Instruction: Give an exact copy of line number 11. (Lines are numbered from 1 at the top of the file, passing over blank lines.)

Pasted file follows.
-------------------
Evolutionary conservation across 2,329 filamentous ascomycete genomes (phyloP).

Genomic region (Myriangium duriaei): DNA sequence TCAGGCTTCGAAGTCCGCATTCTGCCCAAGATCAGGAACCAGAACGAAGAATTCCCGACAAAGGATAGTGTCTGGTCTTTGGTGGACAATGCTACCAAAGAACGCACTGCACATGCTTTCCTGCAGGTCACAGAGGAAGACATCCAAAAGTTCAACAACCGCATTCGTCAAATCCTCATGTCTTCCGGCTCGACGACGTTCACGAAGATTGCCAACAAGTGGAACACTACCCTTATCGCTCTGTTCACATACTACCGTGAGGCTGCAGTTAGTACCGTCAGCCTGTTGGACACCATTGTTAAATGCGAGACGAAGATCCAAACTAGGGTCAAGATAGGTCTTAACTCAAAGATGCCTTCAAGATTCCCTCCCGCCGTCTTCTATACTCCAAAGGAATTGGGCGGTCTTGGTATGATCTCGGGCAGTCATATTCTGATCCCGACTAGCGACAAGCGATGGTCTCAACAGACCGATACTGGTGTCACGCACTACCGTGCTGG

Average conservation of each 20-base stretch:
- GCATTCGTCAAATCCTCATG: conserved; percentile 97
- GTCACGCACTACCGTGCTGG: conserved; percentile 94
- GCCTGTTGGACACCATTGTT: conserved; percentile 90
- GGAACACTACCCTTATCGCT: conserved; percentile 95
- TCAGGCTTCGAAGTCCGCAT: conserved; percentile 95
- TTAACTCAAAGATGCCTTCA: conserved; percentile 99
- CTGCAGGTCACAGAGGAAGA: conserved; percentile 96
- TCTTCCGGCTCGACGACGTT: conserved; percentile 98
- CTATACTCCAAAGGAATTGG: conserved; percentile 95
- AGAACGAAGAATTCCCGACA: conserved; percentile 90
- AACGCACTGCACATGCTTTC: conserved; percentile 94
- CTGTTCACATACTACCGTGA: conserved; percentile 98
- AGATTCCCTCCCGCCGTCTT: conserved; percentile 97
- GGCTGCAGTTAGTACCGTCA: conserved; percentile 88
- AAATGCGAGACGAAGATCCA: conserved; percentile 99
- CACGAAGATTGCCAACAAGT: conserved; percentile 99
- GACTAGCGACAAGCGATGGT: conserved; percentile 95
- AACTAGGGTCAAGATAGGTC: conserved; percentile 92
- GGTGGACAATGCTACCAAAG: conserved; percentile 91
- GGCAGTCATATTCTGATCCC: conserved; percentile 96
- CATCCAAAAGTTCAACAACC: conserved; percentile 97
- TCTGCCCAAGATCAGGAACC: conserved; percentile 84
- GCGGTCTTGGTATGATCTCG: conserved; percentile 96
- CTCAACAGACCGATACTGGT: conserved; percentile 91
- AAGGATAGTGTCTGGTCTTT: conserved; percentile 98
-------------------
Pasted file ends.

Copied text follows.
- TCTTCCGGCTCGACGACGTT: conserved; percentile 98